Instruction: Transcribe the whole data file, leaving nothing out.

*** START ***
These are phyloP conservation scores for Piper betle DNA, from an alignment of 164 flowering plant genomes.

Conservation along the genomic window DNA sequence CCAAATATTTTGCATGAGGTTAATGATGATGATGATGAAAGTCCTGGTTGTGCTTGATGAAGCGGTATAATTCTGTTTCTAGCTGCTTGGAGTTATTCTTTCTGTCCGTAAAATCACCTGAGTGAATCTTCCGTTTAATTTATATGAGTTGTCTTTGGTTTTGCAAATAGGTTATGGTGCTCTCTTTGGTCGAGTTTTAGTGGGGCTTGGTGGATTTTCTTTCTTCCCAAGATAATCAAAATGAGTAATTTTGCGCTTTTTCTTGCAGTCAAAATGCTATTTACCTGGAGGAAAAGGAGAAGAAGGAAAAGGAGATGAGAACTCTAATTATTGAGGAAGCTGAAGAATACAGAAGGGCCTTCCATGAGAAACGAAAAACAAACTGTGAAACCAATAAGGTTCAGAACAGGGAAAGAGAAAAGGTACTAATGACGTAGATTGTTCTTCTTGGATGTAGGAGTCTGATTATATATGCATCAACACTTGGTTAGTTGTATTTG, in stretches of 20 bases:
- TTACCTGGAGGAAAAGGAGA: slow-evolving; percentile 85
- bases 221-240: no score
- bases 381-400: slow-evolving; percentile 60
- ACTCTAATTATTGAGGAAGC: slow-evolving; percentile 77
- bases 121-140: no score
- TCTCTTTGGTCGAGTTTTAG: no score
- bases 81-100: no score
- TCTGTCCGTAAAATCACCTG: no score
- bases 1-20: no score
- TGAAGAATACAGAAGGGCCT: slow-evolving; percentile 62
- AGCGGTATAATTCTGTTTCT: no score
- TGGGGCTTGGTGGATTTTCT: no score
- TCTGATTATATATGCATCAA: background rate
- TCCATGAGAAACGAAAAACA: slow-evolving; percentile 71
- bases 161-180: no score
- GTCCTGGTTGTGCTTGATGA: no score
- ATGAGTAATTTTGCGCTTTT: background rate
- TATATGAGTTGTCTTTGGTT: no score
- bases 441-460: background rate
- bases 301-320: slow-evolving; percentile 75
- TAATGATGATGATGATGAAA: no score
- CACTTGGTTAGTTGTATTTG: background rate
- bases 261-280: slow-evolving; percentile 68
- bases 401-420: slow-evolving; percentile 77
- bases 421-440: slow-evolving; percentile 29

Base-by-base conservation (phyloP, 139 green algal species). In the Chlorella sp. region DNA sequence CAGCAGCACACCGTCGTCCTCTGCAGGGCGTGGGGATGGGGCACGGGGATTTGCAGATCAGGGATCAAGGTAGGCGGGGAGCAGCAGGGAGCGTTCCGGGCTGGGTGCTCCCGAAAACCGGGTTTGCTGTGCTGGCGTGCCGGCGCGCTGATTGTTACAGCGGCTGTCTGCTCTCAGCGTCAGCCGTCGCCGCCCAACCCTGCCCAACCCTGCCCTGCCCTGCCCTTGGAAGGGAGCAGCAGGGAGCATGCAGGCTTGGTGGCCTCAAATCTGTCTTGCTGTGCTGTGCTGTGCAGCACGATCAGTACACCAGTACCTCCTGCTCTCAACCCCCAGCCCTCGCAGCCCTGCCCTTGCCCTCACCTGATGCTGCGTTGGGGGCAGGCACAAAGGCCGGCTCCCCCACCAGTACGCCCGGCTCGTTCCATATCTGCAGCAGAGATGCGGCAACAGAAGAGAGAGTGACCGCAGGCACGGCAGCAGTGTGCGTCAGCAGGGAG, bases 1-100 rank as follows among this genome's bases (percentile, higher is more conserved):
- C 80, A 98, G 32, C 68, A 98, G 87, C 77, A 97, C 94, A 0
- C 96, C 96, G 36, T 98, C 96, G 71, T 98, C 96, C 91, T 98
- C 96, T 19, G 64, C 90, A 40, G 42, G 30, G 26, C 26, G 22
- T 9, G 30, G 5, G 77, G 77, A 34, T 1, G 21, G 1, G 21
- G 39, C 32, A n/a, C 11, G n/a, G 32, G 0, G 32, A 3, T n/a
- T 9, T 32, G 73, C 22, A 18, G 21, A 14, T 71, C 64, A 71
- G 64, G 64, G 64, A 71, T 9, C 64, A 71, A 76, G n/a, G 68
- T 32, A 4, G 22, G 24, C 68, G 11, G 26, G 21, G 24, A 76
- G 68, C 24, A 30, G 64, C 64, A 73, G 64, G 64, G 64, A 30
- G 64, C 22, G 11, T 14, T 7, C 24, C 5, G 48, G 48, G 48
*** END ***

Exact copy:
These are phyloP conservation scores for Piper betle DNA, from an alignment of 164 flowering plant genomes.

Conservation along the genomic window DNA sequence CCAAATATTTTGCATGAGGTTAATGATGATGATGATGAAAGTCCTGGTTGTGCTTGATGAAGCGGTATAATTCTGTTTCTAGCTGCTTGGAGTTATTCTTTCTGTCCGTAAAATCACCTGAGTGAATCTTCCGTTTAATTTATATGAGTTGTCTTTGGTTTTGCAAATAGGTTATGGTGCTCTCTTTGGTCGAGTTTTAGTGGGGCTTGGTGGATTTTCTTTCTTCCCAAGATAATCAAAATGAGTAATTTTGCGCTTTTTCTTGCAGTCAAAATGCTATTTACCTGGAGGAAAAGGAGAAGAAGGAAAAGGAGATGAGAACTCTAATTATTGAGGAAGCTGAAGAATACAGAAGGGCCTTCCATGAGAAACGAAAAACAAACTGTGAAACCAATAAGGTTCAGAACAGGGAAAGAGAAAAGGTACTAATGACGTAGATTGTTCTTCTTGGATGTAGGAGTCTGATTATATATGCATCAACACTTGGTTAGTTGTATTTG, in stretches of 20 bases:
- TTACCTGGAGGAAAAGGAGA: slow-evolving; percentile 85
- bases 221-240: no score
- bases 381-400: slow-evolving; percentile 60
- ACTCTAATTATTGAGGAAGC: slow-evolving; percentile 77
- bases 121-140: no score
- TCTCTTTGGTCGAGTTTTAG: no score
- bases 81-100: no score
- TCTGTCCGTAAAATCACCTG: no score
- bases 1-20: no score
- TGAAGAATACAGAAGGGCCT: slow-evolving; percentile 62
- AGCGGTATAATTCTGTTTCT: no score
- TGGGGCTTGGTGGATTTTCT: no score
- TCTGATTATATATGCATCAA: background rate
- TCCATGAGAAACGAAAAACA: slow-evolving; percentile 71
- bases 161-180: no score
- GTCCTGGTTGTGCTTGATGA: no score
- ATGAGTAATTTTGCGCTTTT: background rate
- TATATGAGTTGTCTTTGGTT: no score
- bases 441-460: background rate
- bases 301-320: slow-evolving; percentile 75
- TAATGATGATGATGATGAAA: no score
- CACTTGGTTAGTTGTATTTG: background rate
- bases 261-280: slow-evolving; percentile 68
- bases 401-420: slow-evolving; percentile 77
- bases 421-440: slow-evolving; percentile 29

Base-by-base conservation (phyloP, 139 green algal species). In the Chlorella sp. region DNA sequence CAGCAGCACACCGTCGTCCTCTGCAGGGCGTGGGGATGGGGCACGGGGATTTGCAGATCAGGGATCAAGGTAGGCGGGGAGCAGCAGGGAGCGTTCCGGGCTGGGTGCTCCCGAAAACCGGGTTTGCTGTGCTGGCGTGCCGGCGCGCTGATTGTTACAGCGGCTGTCTGCTCTCAGCGTCAGCCGTCGCCGCCCAACCCTGCCCAACCCTGCCCTGCCCTGCCCTTGGAAGGGAGCAGCAGGGAGCATGCAGGCTTGGTGGCCTCAAATCTGTCTTGCTGTGCTGTGCTGTGCAGCACGATCAGTACACCAGTACCTCCTGCTCTCAACCCCCAGCCCTCGCAGCCCTGCCCTTGCCCTCACCTGATGCTGCGTTGGGGGCAGGCACAAAGGCCGGCTCCCCCACCAGTACGCCCGGCTCGTTCCATATCTGCAGCAGAGATGCGGCAACAGAAGAGAGAGTGACCGCAGGCACGGCAGCAGTGTGCGTCAGCAGGGAG, bases 1-100 rank as follows among this genome's bases (percentile, higher is more conserved):
- C 80, A 98, G 32, C 68, A 98, G 87, C 77, A 97, C 94, A 0
- C 96, C 96, G 36, T 98, C 96, G 71, T 98, C 96, C 91, T 98
- C 96, T 19, G 64, C 90, A 40, G 42, G 30, G 26, C 26, G 22
- T 9, G 30, G 5, G 77, G 77, A 34, T 1, G 21, G 1, G 21
- G 39, C 32, A n/a, C 11, G n/a, G 32, G 0, G 32, A 3, T n/a
- T 9, T 32, G 73, C 22, A 18, G 21, A 14, T 71, C 64, A 71
- G 64, G 64, G 64, A 71, T 9, C 64, A 71, A 76, G n/a, G 68
- T 32, A 4, G 22, G 24, C 68, G 11, G 26, G 21, G 24, A 76
- G 68, C 24, A 30, G 64, C 64, A 73, G 64, G 64, G 64, A 30
- G 64, C 22, G 11, T 14, T 7, C 24, C 5, G 48, G 48, G 48